Glycolysis is the 10-step metabolic respiration of the sugar glucose that yields chemical energy for use by a cell. Scientists consider glycolysis an ancient respiration pathway because it can occur in the absence of oxygen, which is how it could allow the survival of primitive anaerobic bacteria that predated Earth’s oxygen atmosphere. The ingredient list for glycolysis includes a living cell, enzymes, glucose and the energy transfer molecules nicotinamide adenine dinucleotide (NAD+) and adenosine triphosphate (ATP).
The basic input for glycolysis is sugar. Normally the sugar used is glucose, but enzymes can convert other six-carbon sugars, such as galactose and fructose, into intermediate substances that enter the glycolysis pathway downstream of the starting point for glucose. Plants create glucose during photosynthesis, and the sugar is available in a wide variety of foods directly or as starch and cellulose, which break down into glucose. Glucose dissolves in water and, with the help of enzymes, can easily be transported into or out of a cell, depending on its relative concentrations on either side of a cell membrane.
Enzymes are proteins that act as catalysts for biochemical reactions. Enzymes lower the energy needed to drive a reaction without being used up by the process. Glucose transporter enzymes help cells import glucose, but the first enzyme within the glycolysis pathway is hexokinase, which converts glucose to glucose-6-phosphate (G6P). This first step depletes the glucose concentration of the cell, thereby helping additional glucose to diffuse into the cell. The G6P product doesn't readily diffuse out of the cell, so hexokinase in effect locks up a glucose molecule for use by the cell. Nine other enzymes participate in glycolysis.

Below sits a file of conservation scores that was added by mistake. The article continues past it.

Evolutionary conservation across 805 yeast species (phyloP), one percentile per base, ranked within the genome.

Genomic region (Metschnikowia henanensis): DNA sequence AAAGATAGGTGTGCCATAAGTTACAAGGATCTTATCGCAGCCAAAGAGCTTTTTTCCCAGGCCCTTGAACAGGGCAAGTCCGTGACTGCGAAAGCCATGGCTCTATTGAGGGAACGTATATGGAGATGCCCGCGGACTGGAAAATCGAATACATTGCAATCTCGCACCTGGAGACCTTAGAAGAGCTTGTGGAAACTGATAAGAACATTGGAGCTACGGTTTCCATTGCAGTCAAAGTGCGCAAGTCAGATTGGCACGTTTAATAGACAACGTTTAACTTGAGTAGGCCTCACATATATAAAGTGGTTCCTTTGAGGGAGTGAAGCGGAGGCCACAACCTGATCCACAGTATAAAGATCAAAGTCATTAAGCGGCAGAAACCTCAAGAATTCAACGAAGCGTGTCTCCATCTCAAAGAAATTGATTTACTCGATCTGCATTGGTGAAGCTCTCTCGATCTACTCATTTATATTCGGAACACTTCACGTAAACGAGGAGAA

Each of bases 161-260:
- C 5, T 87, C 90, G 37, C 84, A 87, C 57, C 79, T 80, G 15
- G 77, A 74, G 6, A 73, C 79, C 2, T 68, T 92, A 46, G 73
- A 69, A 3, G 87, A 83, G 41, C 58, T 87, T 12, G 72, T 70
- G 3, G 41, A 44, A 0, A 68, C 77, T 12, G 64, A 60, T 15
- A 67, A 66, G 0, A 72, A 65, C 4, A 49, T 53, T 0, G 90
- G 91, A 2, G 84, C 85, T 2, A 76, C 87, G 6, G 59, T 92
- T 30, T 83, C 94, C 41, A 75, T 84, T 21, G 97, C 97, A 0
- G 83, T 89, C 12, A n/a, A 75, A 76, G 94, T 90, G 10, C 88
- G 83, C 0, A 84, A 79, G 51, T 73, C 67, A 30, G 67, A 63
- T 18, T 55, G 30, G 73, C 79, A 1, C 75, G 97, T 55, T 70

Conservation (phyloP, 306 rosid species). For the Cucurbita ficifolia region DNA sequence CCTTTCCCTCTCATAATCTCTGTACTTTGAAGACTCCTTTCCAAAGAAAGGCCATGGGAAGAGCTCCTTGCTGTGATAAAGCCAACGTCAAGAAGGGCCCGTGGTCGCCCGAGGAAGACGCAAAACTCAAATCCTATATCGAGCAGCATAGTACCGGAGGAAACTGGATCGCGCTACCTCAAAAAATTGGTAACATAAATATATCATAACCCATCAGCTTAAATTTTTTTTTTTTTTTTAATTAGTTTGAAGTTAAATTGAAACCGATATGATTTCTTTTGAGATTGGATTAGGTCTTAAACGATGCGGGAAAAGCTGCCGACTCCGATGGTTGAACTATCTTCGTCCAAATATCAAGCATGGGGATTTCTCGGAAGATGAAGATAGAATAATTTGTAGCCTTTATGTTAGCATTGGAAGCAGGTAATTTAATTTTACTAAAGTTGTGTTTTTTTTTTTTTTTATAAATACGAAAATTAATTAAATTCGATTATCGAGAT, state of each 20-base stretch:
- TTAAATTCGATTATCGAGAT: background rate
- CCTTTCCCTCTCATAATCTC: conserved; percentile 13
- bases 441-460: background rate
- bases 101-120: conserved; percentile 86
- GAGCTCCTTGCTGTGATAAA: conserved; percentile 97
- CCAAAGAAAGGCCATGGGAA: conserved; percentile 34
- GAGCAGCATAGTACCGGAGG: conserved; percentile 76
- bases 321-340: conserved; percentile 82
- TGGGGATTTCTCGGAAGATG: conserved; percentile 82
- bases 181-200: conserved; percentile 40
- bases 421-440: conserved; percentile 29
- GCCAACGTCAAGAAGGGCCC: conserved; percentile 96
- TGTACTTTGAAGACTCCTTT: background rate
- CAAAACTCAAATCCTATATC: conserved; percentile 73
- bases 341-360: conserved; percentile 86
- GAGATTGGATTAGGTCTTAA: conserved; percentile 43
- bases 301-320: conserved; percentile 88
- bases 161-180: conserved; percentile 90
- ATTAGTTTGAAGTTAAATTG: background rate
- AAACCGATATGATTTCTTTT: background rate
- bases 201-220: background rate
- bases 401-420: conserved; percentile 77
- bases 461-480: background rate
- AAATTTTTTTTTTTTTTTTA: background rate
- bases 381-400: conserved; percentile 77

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ATP is a coenzyme that stores, transports and releases chemical energy within cells. An ATP molecule contains three phosphate groups, each held by a high-energy bond. ATP yields chemical energy when enzymes remove one or more phosphate groups, In the reverse reaction, enzymes use energy when adding phosphates to precursors, resulting in the production of ATP. Glycolysis uses two ATP molecules to get underway, but produces four ATPs by the last step, giving a net yield of two ATPs.
NAD+ is an oxidizing coenzyme that accepts electrons and protons from other molecules, creating the reduced form NADH. In the reverse reaction, NADH acts as a reducing agent that donates electrons and protons when it’s oxidized back into NAD+. NAD+ and NADH are used in a variety of biochemical pathways, including glycolysis, that require an oxidizing or reducing agent. Glycolysis uses two molecules of NAD+ per glucose molecule, producing two NADHs as well as two hydrogen ions and two molecules of water. The end product of glycolysis is pyruvate, which the cell can further metabolize to yield a large amount of additional energy.